May 1 (UPI) -- An erectile dysfunction drug may be able to treat heart failure, a new study says.
Tadalafil, a drug in the same class as Viagra, slowed down and reversed heart failure in sheep, according to research published Wednesday in Scientific Reports. Since sheep hearts have the same physiological makeup of human hearts, the researchers are confident Tadalafil will work on people.
"We do have limited evidence from human trials and epidemiological studies that show Tadalafil can be effective in treating heart failure," said Andrew Trafford, a researcher at University of Manchester and study author, in news release. "This study provides further confirmation, adds mechanistic detail and demonstrate that Tadalafil could now be a possible therapy for heart failure."
Heart failure happens when the organ is too weak to pump blood through the body. This leads to fluid back up in the lungs, which causes breathlessness.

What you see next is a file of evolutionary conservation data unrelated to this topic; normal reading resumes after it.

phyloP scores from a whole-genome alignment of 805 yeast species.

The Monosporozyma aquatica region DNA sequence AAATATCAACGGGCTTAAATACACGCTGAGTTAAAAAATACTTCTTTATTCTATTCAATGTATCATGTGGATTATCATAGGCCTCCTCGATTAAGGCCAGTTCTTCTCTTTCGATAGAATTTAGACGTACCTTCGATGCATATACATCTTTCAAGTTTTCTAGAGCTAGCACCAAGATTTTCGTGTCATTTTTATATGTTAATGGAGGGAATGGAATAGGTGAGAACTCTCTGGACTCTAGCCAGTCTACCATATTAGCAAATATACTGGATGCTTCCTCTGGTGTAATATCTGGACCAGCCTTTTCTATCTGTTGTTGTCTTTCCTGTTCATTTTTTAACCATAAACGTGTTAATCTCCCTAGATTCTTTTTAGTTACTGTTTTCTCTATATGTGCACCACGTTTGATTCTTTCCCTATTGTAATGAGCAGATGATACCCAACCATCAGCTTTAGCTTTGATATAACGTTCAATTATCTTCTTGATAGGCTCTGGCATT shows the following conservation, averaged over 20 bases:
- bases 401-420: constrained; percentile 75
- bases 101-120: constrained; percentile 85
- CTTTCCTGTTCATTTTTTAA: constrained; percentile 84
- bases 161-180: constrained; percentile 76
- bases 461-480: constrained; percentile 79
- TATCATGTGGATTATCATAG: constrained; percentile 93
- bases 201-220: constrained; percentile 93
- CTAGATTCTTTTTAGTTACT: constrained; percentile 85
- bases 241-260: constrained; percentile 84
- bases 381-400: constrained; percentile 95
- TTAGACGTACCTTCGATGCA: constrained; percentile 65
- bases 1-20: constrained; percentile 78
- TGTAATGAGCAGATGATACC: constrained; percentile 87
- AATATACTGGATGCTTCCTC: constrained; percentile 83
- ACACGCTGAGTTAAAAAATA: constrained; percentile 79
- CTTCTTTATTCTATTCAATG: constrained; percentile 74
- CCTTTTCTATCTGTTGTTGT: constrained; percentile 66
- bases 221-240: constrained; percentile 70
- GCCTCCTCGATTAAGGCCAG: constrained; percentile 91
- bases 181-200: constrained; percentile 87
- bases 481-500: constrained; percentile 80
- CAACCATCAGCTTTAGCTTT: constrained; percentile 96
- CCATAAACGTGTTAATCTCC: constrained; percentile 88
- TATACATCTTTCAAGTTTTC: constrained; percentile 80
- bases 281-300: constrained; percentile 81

The researchers used pacemakers to cause heart failure in the sheep, who they then treated with Tadalafil. The drug ultimately stopped, then reversed the heart failure in the animals.
When heart failure occurs, it becomes non-responsive to adrenaline. But Tadalafil helps trigger adrenaline responses in the body to revive the heart in the same way it does to treat erectile dysfunction.
In the United States each year, 5.7 million adults suffer heart failure, according to the Centers for Disease Control and Prevention.
"Viagra-type drugs were initially developed as potential treatments for heart disease before they were found to have unexpected benefits in the treatment of erectile dysfunction," Metin Avkiran, associate medical director at the British Heart Foundation, said in a news release. "We seem to have gone full circle, with findings from recent studies suggesting that they may be effective in the treatment of some forms of heart disease -- in this case, heart failure."